See page 343
No. 387, Honolulu Mission, Part 1, Section 5, Waialua, Emerson
Kuakoa, sworn, I have seen his land at Kawaipuolo in Waialua.
The boundaries are:
Mauka, Huki's lot
Waianae, the old mud wall
Makai, my fence
Waimea, Kuokoa's land, Poli's patch, Anahulu River and one patch for me.
2. Olohana ili land in Kawailoa named Manawai and is an orange grove.
Mauka, a stone wall and dry stream
Waianae, Kawailoa stream
Makai, the konohiki's land
Koolauloa, a precipice.
3. Hawaiiloa's ili land at Paalaa, a taro land and the pasture.
Mauka, the konohiki's land
Waianae, a precipice
Makai, the konohiki's land
Koolauloa, Paalaa's stream.
Section 1 from Kinau in the year 1833 and he has always lived there to the present. No one has objected.
Section 2 is from G. Laanui during Kinau's time in 1838 and life has been comfortable; No one has objected. Section 3 is from Kinau in 1835. No one has objected.
Olopana, sworn, The statements just made by Kuokoa are true, accurate and right and I have known the same way. Emerson has always lived there to the present. No one has objected.
No. 387, Emerson, Part 1, Section 5, October 8, 1850
Kuokua, sworn, I have seen Emerson's land at Kawailoa Paalaa in Waialua. I have known the boundaries, but I have not known who had given him his land except that I had heard only it was given by Kinau and Kamekualii; however, I am not very sure.
Cl. 387, part 1, americal Sandwich Island Mission, Oahu, 23 March , section 2 Punahou, Oahu, [illegible], William H. Rice, agent, present
[Margin note: Mr. Lee's notes]
John Ii, sworn for claimant, I am well acquainted with Punahou and its boundaries. It consists of two parts, one inland and the other a sea land.
It is bounded:
Mauka by the large land called Manoa
Waialae by Mauna Pohaku
Makai by kula land of Allen, Kapeau, myself & others.
I think it extends nearly down to the road leading from Honolulu past Allen's place, Honolulu side by the road leading from the old Allen place to Manoa and by my land.
The makai part of Punahou is bounded:
Mauka by Kewalo and Koula
Waititi side by Kalia
Seaward it extends out to where the surf breaks
Honolulu side by Honoliilii.
This land was given to Mr. Bingham for the Sandwich Island Mission by Governor Boki in 1829. It was given upon the same terms as all their other lands were given to them; and the Grant was confirmed, so far as silence proved it, for in truth she [he?] had no right to set aside this grant.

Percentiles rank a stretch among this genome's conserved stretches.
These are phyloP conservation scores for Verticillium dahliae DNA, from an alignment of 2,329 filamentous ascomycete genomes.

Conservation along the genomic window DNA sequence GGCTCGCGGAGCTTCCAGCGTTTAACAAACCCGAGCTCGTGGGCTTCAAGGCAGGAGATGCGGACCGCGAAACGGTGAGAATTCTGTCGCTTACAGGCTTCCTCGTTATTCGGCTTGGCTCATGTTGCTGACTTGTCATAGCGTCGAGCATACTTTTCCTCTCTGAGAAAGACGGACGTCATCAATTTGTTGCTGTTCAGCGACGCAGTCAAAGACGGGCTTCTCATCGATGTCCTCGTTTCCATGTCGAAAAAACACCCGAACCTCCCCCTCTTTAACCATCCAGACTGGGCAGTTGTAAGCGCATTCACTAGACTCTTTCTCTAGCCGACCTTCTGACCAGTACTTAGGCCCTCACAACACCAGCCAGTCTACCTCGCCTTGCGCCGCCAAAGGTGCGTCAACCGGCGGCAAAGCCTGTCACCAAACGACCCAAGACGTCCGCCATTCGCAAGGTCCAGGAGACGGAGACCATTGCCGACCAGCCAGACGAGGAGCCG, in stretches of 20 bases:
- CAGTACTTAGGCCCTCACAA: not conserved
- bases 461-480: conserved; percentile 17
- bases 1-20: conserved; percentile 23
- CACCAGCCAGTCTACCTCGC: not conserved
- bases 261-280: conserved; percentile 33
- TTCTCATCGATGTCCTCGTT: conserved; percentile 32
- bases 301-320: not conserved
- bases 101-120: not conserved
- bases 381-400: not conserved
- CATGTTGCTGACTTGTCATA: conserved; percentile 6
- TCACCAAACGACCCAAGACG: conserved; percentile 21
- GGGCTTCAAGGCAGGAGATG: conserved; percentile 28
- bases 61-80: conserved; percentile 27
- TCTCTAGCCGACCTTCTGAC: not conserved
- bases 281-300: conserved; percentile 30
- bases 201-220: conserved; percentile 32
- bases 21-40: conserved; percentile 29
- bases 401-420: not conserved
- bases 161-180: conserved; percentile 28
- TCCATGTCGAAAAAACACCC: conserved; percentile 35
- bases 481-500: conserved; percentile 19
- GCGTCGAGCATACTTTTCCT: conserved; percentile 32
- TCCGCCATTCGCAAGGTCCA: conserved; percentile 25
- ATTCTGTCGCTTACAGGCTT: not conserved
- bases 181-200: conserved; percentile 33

From that time to this, the Sandwich Island Mission have been the only possessors and konohikis of the land. I was a witness to the gift. The title of the Mission is perfectly clear.
The name of the makai part is Kukulaaeo. There are several tenants on the land of Punahou whose rights should be respected.
Z. Kaauwai, sworn, I know this land. I heard Boki say to Hoapili Kane concerning the gift of this land to Sandwich Island Mission that the had given it to Mr. Bingham.
Boki's wife made some objections to giving it to Mr. Bingham, claiming it has hers as received from her father, Hoapili Kane but Hoapili Kane confirmed the gift and it was adjudged to be right & propert.
From what I heard at the time of the boundaries, I should think Mr. Metcalf's survey correct.
[Award 387; (Oahu) R.P. 1600; Beretania St. Honolulu Kona; 2 ap.; 5.36 Acs; R.P. 1600; King St. Honolulu Kona; 1 ap.; .41 Ac.; King St. Honolulu Kona; 3 ap.; 6.66 Acs; no R.P.; R.P. 5698; Printers Lane Honolulu Kona; 1 ap.; .36 Ac.; R.P. 1947; Panaio; 3 ap.; 4.13 Acs. (A. Bishop); R.P. 1931, Punahou Manoa Kona; 1 ap.; 224.68 Acs; R.P. 1945; Punahou Manoa Kona; 1 ap.; 77 Acs; R.P. 1941, 1945, 1958 R.P. 1931; Punahou Honolulu; 1 ap.; 36.90 Acs (S.N. Castle and Amos S. Cooke); R.P. 1932; Kawaiahao Honolulu; 1 ap.; 1.23 Ac. (S.N. Castle); R.P. 1941; Kawaiahao Honolulu; 1 ap.; 1.30 Ac.(Maria P. Chamberlain); R.P. 1941 Punahou Honolulu; 1 ap.; 26.66 Acs (Maria P. Chamberlain); R.P. 1944; Kukuluaeo; 3 ap.; 77 Acs (Ephraim W. Clarke; R.P. 1944; Kawaiahao Honolulu; 2 ap.; 1.64 Ac. (Ephraim W. Clarke); R.P. 1934; Kawaiahao Honolulu; 1 ap.; 1.5 Ac. (Amos S. Cooke); R.P. 1945; Kawaiahao & Punahou Honolulu; 3 ap.; 27.97 Acs (E.M. Rogers); R.P. 1933; Kaumakapili Honolulu; 1 ap.; .53 Ac. ; R.P. 1600; Kaumakapili Honolulu Kona; 1 ap.; .6 Ac.; R.P. 1600; Kaumakapili Honolulu Kona; 1 ap.; .19 Ac.; (Lowell Smith); R.P.1938; Pukauki Kaneohe Koolaupoko; 1 ap.; 16.1 Acs; R.P. 1958; Waikapoki Kaneohe Koolaupoko; 1 ap.; 5.13 Acs (ABCFM); R.P. 1951; Kawailoa Waialua; 2 ap.; 10.81 acs (John S. Emerson); R.P. 1940; Kawailoa Waialua; 1 ap.; 24.56 acs. (Peter I. Gulick)]